GREENVILLE — Vintavious Cooper rushed for 1,084 yards and seven touchdowns last season, but his pride in those accomplishments paled in comparison to the elation he felt this summer when he was told he could rejoin the East Carolina football team.
Cooper, a transfer from Southwest Mississippi Community College, was named the Conference USA Newcomer of the Year for his efforts last season, but the running back ran into trouble with the law in the offseason when he was charged with misdemeanor possession of marijuana by the ECU police department. As a result, the school announced March 8 that Cooper would be suspended from the team indefinitely.
With his roster spot in jeopardy, Cooper was given a series of steps to take by fourth-year head coach Ruffin McNeill. On June 11, East Carolina announced that the talented rusher had scored a second chance.
Cooper, a lightly recruited option quarterback, said the day he found out he would remain a Pirate felt as good as the day he was given a chance to play Div. I football.
“It was like the first day I found out I was coming to ECU,” Cooper said Saturday during East Carolina’s Media Day. “It was heartfelt. I almost burst into tears. It was touching.
“Being in a situation like I was, it’s hard to say that you could really come back from something like that and now that I have another chance, I want to prove to everybody that it was a mistake that won’t happen again.”
While some suspensions to talented players are given with a wink and a nod, Cooper said that was not the case here. He was very fearful that he had played his last game as a Pirate.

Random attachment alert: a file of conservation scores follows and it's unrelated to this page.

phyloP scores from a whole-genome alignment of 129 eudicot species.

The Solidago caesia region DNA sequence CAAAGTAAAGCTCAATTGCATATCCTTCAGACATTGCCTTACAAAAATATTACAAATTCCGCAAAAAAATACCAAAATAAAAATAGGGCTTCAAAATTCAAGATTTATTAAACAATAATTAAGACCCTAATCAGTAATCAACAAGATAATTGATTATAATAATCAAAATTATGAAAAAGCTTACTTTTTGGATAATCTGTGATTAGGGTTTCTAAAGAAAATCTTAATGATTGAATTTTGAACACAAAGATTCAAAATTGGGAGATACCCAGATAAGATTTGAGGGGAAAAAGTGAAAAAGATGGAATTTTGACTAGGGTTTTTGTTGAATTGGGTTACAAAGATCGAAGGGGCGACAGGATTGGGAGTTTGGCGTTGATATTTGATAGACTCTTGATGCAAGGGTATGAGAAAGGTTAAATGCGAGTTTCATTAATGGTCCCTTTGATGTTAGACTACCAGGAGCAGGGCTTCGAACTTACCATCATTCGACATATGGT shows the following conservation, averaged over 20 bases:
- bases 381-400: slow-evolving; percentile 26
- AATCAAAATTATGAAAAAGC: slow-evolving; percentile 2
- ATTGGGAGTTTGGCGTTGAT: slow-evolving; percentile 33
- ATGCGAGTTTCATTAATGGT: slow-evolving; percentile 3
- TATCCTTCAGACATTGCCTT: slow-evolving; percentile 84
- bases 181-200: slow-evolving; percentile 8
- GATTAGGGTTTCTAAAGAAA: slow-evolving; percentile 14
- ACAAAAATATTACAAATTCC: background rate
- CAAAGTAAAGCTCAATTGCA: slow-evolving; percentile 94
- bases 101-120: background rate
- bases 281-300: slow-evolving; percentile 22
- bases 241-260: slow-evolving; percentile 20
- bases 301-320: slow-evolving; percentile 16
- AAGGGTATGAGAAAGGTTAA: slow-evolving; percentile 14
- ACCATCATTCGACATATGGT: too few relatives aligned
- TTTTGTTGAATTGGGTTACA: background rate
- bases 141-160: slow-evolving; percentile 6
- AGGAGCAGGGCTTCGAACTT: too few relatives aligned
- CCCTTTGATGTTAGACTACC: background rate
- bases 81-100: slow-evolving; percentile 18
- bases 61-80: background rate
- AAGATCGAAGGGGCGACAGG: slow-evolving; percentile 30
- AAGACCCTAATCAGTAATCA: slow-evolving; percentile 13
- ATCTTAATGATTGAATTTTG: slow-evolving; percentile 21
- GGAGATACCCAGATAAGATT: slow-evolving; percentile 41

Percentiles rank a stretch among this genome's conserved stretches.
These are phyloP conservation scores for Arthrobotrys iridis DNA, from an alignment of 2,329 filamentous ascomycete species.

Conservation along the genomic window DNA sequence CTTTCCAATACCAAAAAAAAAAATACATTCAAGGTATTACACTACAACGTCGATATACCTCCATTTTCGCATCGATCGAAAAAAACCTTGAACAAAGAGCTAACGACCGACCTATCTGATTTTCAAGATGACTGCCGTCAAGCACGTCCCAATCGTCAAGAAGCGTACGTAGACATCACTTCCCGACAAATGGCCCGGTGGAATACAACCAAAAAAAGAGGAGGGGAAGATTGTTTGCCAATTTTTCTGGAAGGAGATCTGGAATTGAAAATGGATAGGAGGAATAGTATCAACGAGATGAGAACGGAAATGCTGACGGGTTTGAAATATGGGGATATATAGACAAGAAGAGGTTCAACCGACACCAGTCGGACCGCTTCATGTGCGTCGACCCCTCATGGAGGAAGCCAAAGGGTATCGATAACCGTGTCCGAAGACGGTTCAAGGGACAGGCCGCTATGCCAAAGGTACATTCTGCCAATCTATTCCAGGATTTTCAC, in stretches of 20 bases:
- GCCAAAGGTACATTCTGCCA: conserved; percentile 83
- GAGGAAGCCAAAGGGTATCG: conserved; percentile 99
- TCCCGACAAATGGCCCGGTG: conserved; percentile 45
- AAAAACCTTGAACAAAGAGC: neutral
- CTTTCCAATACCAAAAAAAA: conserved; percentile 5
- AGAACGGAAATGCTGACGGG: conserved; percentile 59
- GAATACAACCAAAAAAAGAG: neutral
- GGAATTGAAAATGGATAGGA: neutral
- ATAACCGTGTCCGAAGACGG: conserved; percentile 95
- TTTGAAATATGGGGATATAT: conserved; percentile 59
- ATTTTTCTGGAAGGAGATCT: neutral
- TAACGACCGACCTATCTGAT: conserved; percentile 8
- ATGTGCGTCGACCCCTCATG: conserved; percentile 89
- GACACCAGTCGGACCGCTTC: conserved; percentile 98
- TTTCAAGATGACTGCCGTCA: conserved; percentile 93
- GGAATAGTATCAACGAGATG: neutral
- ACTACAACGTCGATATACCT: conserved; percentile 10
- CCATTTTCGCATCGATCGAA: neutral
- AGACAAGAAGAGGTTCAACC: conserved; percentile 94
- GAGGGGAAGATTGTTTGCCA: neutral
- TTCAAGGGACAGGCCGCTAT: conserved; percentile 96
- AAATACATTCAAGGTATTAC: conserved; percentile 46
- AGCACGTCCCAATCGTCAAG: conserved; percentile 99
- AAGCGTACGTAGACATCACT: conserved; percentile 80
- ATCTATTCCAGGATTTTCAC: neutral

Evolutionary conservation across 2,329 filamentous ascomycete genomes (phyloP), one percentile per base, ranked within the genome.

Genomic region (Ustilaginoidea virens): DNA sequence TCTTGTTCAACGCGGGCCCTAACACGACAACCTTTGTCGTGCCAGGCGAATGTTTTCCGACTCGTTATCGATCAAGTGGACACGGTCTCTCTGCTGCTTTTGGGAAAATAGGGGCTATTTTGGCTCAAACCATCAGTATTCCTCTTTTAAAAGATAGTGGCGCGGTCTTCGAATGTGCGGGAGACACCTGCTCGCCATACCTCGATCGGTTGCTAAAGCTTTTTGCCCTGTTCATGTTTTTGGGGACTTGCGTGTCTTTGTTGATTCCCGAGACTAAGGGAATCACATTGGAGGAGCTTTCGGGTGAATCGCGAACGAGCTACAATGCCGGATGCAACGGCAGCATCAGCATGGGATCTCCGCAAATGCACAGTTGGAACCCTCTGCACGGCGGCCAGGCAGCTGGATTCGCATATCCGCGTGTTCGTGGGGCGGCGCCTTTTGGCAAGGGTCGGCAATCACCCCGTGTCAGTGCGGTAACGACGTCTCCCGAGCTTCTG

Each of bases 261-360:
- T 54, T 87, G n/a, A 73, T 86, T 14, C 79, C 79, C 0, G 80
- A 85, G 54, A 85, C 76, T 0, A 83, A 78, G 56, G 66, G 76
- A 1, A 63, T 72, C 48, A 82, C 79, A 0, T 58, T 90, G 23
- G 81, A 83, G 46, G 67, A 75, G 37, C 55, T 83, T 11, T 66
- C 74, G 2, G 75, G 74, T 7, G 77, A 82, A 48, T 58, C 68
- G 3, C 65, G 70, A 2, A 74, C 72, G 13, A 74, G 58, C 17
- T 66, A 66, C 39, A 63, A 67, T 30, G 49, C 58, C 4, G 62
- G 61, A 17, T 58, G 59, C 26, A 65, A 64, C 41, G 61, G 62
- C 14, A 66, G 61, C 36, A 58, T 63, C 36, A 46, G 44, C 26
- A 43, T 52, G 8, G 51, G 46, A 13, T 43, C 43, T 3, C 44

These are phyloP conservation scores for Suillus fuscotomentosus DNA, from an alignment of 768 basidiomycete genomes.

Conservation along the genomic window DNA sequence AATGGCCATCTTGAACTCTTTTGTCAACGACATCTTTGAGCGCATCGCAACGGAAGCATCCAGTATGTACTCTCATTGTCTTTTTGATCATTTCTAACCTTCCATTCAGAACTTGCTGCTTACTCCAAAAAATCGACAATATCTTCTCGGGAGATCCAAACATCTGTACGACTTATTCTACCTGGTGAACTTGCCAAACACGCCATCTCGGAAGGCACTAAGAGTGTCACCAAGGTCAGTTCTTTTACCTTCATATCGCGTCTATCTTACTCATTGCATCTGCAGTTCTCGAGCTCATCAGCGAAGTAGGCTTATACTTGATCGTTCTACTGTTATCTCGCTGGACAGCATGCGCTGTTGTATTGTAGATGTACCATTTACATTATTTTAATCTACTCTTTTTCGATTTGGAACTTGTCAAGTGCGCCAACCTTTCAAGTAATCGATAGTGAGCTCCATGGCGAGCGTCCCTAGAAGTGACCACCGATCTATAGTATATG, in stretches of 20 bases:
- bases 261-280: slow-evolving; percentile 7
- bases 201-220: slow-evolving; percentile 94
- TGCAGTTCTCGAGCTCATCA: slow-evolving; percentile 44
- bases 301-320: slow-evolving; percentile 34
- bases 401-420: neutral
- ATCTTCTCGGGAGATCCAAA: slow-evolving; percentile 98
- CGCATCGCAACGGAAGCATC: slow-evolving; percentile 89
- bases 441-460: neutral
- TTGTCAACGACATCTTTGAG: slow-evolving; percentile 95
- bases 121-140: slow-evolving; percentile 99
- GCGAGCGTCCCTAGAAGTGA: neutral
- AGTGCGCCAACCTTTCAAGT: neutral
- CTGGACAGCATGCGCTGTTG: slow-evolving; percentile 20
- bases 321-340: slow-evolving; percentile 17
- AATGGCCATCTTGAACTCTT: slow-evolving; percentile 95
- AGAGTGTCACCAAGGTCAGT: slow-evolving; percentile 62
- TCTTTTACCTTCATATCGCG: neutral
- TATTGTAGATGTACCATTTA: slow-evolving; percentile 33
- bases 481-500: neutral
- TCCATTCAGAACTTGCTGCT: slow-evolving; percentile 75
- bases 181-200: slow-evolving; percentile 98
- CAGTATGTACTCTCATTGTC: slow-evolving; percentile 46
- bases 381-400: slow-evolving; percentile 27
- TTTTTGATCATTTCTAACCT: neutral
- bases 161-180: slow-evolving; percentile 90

“Actually, I always thought that I would never be back,” Cooper said. “I was pretty nervous. It was a tough spring. I had never been in trouble like that before. … The only thing I was thinking was that I messed my opportunity up and I won’t ever have that opportunity again. I’m blessed to have that opportunity again.
“… It was 50-50. The whole time I was just thinking, ‘Do what you need to do. Anything asked of you, make sure it’s done and make sure every T is crossed and every I is dotted.’”
McNeill, who declined to be more specific about what Cooper had to do to work his way back onto the team, said the 5-foot-9, 200-pound back went above and beyond to re-enter his good graces.
“He had some discipline requirements that he had to meet for me personally and the program and then he had some university requirements,” McNeill said. “He not only met those, but went beyond those things.
“Having him back is not just a blessing for him, but for us because he’s a great kid. Some kids make mistakes and he knows that and he’s on his way up.”